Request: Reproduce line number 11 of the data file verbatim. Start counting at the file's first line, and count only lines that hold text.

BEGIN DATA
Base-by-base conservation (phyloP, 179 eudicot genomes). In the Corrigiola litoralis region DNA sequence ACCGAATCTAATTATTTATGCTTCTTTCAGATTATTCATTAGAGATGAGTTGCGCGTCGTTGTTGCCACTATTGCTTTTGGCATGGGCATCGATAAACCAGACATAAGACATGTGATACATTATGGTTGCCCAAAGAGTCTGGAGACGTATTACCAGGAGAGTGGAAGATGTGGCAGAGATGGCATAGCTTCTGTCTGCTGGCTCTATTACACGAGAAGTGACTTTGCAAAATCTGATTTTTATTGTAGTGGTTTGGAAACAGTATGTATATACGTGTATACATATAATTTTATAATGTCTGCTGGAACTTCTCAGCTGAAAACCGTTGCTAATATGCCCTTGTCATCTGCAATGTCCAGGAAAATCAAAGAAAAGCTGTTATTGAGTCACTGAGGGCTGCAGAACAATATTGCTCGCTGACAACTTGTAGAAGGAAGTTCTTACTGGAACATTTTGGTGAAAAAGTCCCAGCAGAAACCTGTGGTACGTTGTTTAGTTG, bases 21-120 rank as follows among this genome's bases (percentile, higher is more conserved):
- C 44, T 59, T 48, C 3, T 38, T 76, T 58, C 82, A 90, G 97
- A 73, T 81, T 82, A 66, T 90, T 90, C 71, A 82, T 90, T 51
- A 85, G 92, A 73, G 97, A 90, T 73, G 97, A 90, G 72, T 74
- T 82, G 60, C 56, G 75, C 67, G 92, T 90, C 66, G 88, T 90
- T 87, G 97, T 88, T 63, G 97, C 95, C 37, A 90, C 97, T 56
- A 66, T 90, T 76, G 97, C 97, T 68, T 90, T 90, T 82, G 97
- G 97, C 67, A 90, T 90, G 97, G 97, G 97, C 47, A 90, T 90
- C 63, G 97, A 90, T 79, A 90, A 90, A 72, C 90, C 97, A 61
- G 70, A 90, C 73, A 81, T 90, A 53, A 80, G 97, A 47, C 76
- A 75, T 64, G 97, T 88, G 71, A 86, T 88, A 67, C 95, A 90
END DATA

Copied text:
- A 75, T 64, G 97, T 88, G 71, A 86, T 88, A 67, C 95, A 90